Once you can more fully understand the sources of stress, you can feel just a little more able to be in charge of reducing it.  Remember it does not totally go away.  We are not able to be stress free, but we are quite able to manage, to reduce, to become mindful enough that most of the time stress is simply energizing rather than debilitating.

    In YOUR PERSONAL STRESS ANALYSIS I ask a series of 16 questions that are intended to take you through a process of self analysis that explains the sources of stress for YOU. And it’s important to remember that your stress is just that — it’s YOURS.  Each of us is unique. Oh yes, we share many stressors, like CHRISTMAS, for example.  And it truly is always included in any stress inventory as a stressor.  But certain things will stress you that absolutely do NOT bother your partner, family member, colleague, friend in the way it does you. So it’s important to not compare yourself.

    So the first of the questions.

    -How often does stress interfere with the way you want to conduct your life? Monthly? Weekly? Daily? This just means how often is stress so great that you have to stop what you’re doing and talk to someone, take a pill, or rest? Do you worry that you should see a doctor because you often feel ill or have difficulty calming your emotions?  It’s important for your health and well being that stress not interfere with life on any regular basis.  When it does, it’s time to ask for some help.

    -What are your most common stress symptoms?

    Here are some fairly comprehensive lists:    -muscle tension, aches, spasms  -headaches -skin rashes  -excess fatigue, exhaustion, insomnia  -shortness of breath, difficulty breathing  -ringing or buzzing in your ears  -dizziness or blurred vision  – heart palpations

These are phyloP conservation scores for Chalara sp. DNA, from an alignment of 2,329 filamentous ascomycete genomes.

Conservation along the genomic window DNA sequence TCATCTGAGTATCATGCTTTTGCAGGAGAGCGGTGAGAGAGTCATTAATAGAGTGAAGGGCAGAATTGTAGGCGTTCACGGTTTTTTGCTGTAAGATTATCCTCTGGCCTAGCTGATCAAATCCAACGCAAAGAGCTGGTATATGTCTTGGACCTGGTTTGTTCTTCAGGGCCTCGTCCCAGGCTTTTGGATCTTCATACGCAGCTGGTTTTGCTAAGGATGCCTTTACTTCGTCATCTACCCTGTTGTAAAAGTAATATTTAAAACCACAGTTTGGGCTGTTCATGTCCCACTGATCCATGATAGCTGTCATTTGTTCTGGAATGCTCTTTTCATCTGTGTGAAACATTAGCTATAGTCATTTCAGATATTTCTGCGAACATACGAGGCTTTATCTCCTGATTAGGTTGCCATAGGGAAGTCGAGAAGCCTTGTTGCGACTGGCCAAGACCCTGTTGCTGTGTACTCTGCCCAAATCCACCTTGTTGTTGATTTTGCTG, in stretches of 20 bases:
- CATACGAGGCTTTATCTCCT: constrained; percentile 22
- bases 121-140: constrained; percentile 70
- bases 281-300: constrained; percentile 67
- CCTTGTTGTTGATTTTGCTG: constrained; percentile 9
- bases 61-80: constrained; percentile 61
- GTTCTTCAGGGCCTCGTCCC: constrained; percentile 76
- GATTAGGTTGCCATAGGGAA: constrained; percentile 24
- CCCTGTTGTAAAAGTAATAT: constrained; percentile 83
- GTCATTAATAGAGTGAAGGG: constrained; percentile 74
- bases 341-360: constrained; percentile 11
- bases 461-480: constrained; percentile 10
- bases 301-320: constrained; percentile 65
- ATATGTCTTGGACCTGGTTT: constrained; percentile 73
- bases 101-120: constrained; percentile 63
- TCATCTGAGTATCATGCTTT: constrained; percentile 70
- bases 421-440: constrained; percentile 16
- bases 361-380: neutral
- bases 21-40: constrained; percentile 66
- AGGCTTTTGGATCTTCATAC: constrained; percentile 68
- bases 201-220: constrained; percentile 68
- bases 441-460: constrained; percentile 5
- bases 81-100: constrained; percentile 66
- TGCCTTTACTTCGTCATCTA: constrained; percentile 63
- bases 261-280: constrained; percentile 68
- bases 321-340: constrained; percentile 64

-worry or apprehension and worry about being worried  -general emotional tension or anxiety and agitation  -sadness, depression, crying easily and frequently  -excessive self-criticism or discounting of self  -irritability, anger and rage  -helplessness, hopelessness, low self esteem or self worth

    -difficulty acting on decisions  -pre-occupation or poor concentration and time management  -a frantic pace  – loss of productivity  -superficial involvement or giving up  -absenteeism, being unavailable, avoiding answering the phone or email  -difficulty getting along with others, excessive criticism of others   -changes in eating or drinking habits  -general negativity

    -a void, an emptiness  -a dark hole inside  -panic  -feeling of being ungrounded, rootless, disconnected  -compulsions and addictions.

    If you’re a little over whelmed just reading the symptoms, take a breath and make your own list.  If your list is long, it’s truly time to talk to someone because you deserve to feel far, far better. Just know that once you get your arms around the extent of the symptoms and the frequency, you are on your way to figuring out some effective coping mechanisms.

    There are more questions to come in a few more blogs. But any time you have questions or concerns, just give me a call or send an email.  ALWAYS ask for help when you need it.  Asking is a sign of health. So take good care of yourself as you read these.  It’s sometimes stressful to start the process of recognizing and acknowledging stress!  Eventually it helps!

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